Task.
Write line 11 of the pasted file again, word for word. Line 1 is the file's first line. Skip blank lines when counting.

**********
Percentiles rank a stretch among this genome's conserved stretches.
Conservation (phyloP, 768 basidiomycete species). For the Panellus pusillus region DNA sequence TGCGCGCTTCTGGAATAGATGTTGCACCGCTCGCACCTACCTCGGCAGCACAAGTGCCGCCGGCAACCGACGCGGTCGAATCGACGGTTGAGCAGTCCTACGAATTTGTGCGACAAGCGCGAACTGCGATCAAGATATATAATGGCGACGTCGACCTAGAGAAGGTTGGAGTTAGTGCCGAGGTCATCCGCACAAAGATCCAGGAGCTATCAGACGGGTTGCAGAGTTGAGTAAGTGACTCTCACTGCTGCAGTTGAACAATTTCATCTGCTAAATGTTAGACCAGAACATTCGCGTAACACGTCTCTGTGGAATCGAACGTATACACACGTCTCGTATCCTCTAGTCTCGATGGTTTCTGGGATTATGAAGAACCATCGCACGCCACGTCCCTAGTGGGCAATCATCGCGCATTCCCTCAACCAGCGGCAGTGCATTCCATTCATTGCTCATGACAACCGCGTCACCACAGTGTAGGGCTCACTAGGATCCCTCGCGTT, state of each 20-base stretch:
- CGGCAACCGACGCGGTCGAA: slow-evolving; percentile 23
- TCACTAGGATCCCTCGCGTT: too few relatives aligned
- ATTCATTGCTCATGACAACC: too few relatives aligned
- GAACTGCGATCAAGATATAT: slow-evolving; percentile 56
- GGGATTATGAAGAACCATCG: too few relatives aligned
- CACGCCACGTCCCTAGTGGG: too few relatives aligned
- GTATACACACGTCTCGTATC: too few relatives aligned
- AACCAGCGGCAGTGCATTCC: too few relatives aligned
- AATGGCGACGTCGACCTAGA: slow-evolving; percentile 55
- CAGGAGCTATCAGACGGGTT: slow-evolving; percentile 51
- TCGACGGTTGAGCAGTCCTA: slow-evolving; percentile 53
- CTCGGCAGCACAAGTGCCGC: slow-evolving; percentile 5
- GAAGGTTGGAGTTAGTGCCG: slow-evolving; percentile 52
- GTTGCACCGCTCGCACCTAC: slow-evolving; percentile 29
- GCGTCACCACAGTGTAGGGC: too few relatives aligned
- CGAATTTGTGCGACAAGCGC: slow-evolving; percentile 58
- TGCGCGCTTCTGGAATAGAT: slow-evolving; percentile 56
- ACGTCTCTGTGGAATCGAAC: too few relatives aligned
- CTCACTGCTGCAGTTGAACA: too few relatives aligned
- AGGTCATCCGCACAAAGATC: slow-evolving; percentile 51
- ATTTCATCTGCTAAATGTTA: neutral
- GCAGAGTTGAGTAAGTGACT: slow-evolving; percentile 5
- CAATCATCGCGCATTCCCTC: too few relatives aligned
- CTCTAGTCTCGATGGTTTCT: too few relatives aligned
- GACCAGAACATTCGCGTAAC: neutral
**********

- AATGGCGACGTCGACCTAGA: slow-evolving; percentile 55